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- What is the Cost of a Password?
What is the Cost of a Password?
Studies indicate that a breach in data security can cost between $100 and $300 for each record that is breached or lost. Part of the cost includes legal fees, lost productivity from the workforce, regulatory fines, and call-center costs. However, the cost to the reputation of the company in the eyes of customers is almost immeasurable. Typically, the breach of data in most businesses is a result of a poorly secured password.
For most businesses that need to handle confidential customer data, the odds of becoming a victim of a data breach has risen significantly in the last few years. As the potential consequences and risks to the company become greater, many business managers realize that a breach is not “if it would happen” but “when it would happen.”
The Cause of the Breach
Studies indicate that malicious attacks make up the largest portion of a security breach at 37%. Additionally, network glitches are shown to account for nearly 24% of all network breaches. However, the lion's share of the problem belongs to negligent insiders, or employees that simply are not taking enough precautions to guarantee the protection of pertinent confidential information.
Without clear security operating policies in place, protocols and safeguards can become quite lenient. With lax policies, negligent employees are nothing more than recipes for disaster. It allows circumstances to arise that include compromised data, data loss, stolen/lost storage devices, misdirected emails, undeleted files, unencrypted data, and compromised passwords.
However, not all the blame can be placed on the shoulders of the IT department, or the employees using bad policies. If the company does not budget enough resources to provide for critical employee training, then the results will be impaired security and an unsafe network environment. Every employee that utilizes the network must be thoroughly educated on the ins and outs of data security, and how their role influences security within the company.
Reducing Costs through Encryption
Once again the responsibility to adopt stronger, more stringent safeguard measures starts at the top. As cyber attackers learn to be more resourceful using proven tactics and methods to obtain sensitive company information and personal data, it becomes more imperative to utilize encryption technology. Even with the best encryption technology, it is true that hackers might still have the ability to penetrate the office network security layers through malware, phishing expeditions, and jumping over firewalls. However, when reaching the data itself, the hacker will quickly find that the encrypted files have little or no value to them.
Better Password Protocols
Once the company incorporates high level encryption technology, and utilizes it at every level of their network, it is time to develop better password protocols. The IT department can set strict guidelines that only accept the best passwords and pass phrases. The training involved at the employee level will teach every member of the workforce exactly how to generate the best passwords. The protocols might include:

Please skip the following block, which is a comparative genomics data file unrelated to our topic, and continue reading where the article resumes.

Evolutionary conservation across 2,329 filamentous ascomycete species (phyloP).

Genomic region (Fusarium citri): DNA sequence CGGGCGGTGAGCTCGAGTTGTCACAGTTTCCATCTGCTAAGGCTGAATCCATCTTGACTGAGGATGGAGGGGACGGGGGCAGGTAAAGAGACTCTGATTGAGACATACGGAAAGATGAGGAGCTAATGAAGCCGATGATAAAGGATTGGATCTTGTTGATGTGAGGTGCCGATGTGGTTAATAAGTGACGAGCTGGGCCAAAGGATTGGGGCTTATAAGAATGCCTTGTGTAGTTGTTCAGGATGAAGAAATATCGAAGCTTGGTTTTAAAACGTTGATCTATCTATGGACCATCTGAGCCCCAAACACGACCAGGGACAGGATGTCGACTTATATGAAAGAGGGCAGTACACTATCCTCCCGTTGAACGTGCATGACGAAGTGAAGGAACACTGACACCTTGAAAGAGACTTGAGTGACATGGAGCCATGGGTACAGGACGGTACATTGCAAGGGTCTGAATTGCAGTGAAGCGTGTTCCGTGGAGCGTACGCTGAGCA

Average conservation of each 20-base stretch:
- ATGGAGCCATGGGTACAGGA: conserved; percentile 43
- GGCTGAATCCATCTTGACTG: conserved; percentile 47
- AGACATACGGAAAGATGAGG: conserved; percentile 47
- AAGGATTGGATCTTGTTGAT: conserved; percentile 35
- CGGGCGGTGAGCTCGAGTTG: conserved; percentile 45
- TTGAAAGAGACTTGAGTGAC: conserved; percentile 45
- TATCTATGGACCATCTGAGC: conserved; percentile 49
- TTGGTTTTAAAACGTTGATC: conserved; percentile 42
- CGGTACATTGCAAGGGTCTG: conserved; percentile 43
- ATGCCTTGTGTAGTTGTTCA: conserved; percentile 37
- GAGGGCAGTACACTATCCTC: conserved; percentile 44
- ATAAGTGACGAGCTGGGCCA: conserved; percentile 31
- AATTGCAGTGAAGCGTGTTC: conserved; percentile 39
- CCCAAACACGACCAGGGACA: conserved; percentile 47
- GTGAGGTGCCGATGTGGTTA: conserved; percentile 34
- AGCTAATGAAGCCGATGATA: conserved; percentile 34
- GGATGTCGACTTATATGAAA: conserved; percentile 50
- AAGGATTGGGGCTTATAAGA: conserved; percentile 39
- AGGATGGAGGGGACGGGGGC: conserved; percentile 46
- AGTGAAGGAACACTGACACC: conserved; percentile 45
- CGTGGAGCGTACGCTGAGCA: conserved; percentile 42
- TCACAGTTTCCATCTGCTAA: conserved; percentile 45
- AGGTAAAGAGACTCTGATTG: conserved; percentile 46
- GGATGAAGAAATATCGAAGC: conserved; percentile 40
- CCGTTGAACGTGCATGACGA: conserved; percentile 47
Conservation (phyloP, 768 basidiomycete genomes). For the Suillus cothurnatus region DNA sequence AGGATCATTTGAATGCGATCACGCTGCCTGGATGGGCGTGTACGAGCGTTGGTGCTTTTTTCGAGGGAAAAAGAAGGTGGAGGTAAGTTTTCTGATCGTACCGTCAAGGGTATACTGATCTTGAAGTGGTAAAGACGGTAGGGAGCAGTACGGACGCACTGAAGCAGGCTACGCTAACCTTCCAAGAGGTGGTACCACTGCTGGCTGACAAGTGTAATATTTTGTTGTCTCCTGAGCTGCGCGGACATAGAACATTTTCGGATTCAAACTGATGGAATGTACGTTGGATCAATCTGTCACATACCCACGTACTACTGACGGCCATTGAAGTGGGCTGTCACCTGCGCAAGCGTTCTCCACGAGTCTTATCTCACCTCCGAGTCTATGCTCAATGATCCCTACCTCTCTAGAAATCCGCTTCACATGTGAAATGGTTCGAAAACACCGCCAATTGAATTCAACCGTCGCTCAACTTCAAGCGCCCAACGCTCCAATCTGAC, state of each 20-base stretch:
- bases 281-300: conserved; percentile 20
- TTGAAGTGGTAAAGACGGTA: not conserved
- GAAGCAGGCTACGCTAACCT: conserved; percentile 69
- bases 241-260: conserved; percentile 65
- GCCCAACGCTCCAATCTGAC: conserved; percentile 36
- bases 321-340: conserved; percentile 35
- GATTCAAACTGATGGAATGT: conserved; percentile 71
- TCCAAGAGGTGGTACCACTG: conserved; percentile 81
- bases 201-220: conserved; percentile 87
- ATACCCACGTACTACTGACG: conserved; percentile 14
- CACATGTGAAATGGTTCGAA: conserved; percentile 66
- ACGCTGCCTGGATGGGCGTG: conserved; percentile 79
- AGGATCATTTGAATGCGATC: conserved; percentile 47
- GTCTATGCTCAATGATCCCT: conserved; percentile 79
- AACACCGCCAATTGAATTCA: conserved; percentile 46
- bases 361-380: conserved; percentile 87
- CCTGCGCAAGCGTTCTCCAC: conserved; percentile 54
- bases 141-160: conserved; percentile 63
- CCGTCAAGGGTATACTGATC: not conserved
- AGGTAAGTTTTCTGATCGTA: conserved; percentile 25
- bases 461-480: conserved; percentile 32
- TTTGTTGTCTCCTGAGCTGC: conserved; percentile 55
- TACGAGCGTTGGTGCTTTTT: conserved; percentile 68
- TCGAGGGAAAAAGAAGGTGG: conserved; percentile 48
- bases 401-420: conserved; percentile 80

- Full Use of the Keyboard – Employees should be taught to take full advantage of the entire keyboard. This means using upper and lower case letters, numbers, and symbols when creating passwords.
- Between 8 and 16 Characters – Unique combinations that are too short are easy for an online hacker to guess. Combinations that are too long are usually too challenging for the authorized user to remember. Building passwords between eight and sixteen characters appears to be the right length.
- Do Not Be Obvious – Employees should be instructed to never use names, places, numbers, phone numbers, special dates or popular phrases. The less obvious a password is, the more challenging it will be to decipher.
- Changing Passwords Frequently – Company policy should mandate that all passwords be changed on a routine basis – every 30 days, 60 days or 90 days (based on the sensitivity of the pasword). Typically, companies that protect high-level information should change their passwords even more often.
- One Password, One Account – Anytime a hacker gains access into an account by deciphering one password, they use it on every account. Encourage your employees to never use an identical password for two or more accounts.
The cost of a breached network can bring down a company. It has been found that 60% of small businesses will never recover from a security breach. Because of that, it is imperative to train every employee in the workplace how to safeguard a well generated password. By utilizing the best encryption technology, and providing proper training to employees, companies can heighten the security level of their network servers and maintain control over their valuable proprietary information.